Lol yeah maybe I am. The company says they roast to order so once you order then they roast and send or to you. I placed my order on the 3/15 and for the shipment on 3/17. So it should be really fresh under those conditions am I right? As far as how it tasted it was very mild but I have to admit that it was not remarkable. I've purchased this kind fresh and locally many times before and this one wasn't even close. Oh and thanks for the photos that's how my cup looked kinda. Very helpful.
    "There's coffee in that nebula."- Katherine Janeway

  6. #6
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    Quote Originally Posted by ensoluna View Post
    I am glad that you are having fun learning about coffee.
    by the way, in order to tell whether coffee is good or not, one of the most important thing is how it was roasted.
    it can not be under or over roasted.
    in order to taste the full flavor, it has to be roasted light/Mid roast.

    can you attach some of the close up photos of the beans?
    then, I can tell you about the roast, defective beans...etc.

    thank and keep on learning.
    Ensoluna, Its loads of fun even if they don't t all taste good. Lol I couldn't really get a good light. Its too dark inside then it get washed out outside. These are the best I could do.Guatemalan Huehuetenango by FreshRoastedCoffee LLC-img_20170321_093736.jpg Guatemalan Huehuetenango by FreshRoastedCoffee LLC-img_20170321_094640.jpg Guatemalan Huehuetenango by FreshRoastedCoffee LLC-img_20170321_104334.jpg
    "There's coffee in that nebula."- Katherine Janeway

  7. #7
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    it looks like the majority was roasted okay, but I find some very dark beans.
    those dark beans will change the flavors drastically.
    anyway, like you said, the lighting is not so good and tough to tell.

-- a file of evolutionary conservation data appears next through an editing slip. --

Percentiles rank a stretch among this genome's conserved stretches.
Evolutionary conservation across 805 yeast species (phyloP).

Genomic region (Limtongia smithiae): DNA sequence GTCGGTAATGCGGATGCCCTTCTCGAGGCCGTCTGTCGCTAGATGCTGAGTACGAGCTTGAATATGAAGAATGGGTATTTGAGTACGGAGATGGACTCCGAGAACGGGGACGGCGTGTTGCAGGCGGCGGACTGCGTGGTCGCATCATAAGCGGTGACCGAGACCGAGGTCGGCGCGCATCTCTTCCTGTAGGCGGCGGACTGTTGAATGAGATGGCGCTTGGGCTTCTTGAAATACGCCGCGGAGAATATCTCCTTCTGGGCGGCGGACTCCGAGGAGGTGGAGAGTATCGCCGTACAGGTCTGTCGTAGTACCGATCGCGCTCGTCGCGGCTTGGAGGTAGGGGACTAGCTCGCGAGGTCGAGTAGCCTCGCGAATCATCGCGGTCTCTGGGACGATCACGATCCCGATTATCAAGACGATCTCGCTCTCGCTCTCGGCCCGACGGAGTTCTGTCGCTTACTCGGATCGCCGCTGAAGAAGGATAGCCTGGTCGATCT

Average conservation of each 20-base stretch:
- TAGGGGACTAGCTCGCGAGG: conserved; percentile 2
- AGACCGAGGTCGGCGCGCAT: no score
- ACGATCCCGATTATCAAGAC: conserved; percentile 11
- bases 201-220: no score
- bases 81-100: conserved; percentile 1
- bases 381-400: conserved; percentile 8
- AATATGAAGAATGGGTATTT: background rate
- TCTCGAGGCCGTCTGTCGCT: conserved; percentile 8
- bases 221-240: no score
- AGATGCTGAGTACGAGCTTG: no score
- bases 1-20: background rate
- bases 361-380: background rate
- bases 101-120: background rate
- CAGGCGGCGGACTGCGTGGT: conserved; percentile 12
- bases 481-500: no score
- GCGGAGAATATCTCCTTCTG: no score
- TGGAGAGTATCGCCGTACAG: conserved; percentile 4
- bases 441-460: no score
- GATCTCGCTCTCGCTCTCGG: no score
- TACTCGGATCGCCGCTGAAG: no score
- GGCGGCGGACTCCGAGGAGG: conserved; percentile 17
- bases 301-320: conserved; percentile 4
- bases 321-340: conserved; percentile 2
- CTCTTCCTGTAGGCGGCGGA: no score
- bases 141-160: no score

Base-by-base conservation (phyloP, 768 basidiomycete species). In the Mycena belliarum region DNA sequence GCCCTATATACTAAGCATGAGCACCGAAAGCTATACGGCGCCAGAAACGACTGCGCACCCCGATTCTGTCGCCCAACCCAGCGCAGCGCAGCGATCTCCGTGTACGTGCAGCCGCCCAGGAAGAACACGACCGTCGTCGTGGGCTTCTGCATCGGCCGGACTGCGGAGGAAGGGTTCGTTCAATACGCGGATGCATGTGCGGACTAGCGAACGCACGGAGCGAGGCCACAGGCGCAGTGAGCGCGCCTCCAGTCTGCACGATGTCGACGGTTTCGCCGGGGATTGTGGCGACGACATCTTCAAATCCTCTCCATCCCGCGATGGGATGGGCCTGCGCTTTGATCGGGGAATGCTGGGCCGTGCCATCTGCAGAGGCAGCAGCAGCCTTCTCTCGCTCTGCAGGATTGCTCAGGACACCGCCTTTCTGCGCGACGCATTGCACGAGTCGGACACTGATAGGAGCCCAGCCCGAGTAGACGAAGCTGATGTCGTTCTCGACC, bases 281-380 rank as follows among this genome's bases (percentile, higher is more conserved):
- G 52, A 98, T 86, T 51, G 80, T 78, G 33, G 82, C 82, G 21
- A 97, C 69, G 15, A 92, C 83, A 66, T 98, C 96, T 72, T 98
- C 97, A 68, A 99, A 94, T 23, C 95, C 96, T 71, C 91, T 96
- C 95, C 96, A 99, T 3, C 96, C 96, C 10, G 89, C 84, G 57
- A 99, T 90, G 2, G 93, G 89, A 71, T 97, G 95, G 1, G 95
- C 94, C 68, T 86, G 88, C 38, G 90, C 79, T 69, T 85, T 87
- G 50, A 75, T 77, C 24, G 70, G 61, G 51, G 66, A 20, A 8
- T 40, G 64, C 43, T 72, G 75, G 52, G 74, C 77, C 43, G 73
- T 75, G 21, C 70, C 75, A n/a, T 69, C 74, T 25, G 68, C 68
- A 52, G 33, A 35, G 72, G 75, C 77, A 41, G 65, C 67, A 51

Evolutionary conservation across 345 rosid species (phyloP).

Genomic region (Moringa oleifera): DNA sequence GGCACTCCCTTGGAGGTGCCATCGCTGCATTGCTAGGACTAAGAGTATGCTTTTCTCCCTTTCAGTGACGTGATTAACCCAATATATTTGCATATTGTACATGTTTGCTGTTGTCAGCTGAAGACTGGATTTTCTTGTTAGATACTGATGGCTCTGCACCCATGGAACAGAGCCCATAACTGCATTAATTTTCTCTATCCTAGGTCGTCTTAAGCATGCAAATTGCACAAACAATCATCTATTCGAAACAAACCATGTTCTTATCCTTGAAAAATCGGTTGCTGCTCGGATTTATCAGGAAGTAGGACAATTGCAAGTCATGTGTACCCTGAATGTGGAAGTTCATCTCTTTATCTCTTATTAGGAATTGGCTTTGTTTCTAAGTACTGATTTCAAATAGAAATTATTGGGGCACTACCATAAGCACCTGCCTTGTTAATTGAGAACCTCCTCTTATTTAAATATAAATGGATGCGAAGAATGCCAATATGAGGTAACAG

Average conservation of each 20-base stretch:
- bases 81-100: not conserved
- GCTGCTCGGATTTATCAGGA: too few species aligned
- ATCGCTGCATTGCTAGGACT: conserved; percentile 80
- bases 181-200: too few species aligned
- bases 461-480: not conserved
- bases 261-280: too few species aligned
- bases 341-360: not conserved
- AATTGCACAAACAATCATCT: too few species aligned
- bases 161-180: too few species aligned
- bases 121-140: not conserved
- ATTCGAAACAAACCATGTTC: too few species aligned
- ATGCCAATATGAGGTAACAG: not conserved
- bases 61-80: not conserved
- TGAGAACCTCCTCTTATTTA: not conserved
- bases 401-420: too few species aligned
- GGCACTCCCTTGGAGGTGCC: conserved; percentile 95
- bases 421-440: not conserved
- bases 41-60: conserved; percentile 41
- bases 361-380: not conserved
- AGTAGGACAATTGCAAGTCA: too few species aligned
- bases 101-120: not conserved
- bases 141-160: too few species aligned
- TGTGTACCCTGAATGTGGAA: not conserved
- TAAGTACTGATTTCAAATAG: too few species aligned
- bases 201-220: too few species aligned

but it would not matter... just keep trying, tasting and evaluating.... that is how you will learn more and more.
    thanks

  8. #8
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    Quote Originally Posted by ensoluna View Post
    it looks like the majority was roasted okay, but I find some very dark beans.
    those dark beans will change the flavors drastically.
    anyway, like you said, the lighting is not so good and tough to tell.
    but it would not matter... just keep trying, tasting and evaluating.... that is how you will learn more and more.
    thanks
    Thanks for your insights. I'll try to grab better pics later in the day. I'll definitely keep trying. Thanks the fun part.
    "There's coffee in that nebula."- Katherine Janeway

  9. #9
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    As an update on the "roasted on date" they company uses the Julian Calendar system so the "074" is my roasted date. That is indeed 3/15/2017
    "There's coffee in that nebula."- Katherine Janeway

  10. #10
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    Quote Originally Posted by Musicphan View Post
    I think you're overthinking this a bit... Did you like it?
    Thanks, this put me back on track as I may of went down that rabbit whole a bit to far myself on obsessing about freshness when I should rely on my taste buds. Maybe a guy should go buy some store bought coffee every once in while so you know what bad coffee is.

    I just bought some beans from a forum member here and he roasted them on Monday or Tuesday and I had it Thursday night. For the first couple three days I admit I didn't care for the taste but now that it's a week off roast it taste a lot better to me. I can really taste the fruitiness, all most like a dehydrated strawberry that finishes with a brown sugar with out the sweetness, while it finishes a bit dry it is very taste cup. This is the first time I've had beans that changed so much in the first few days.

    I do have a question that I can't seem to find a definite answer searching for on older green beans vs fresher green beans. After roasting, will the fresh green beans off gas more than the older green beans with all other factors the same, same bean, same roasting profile etc...?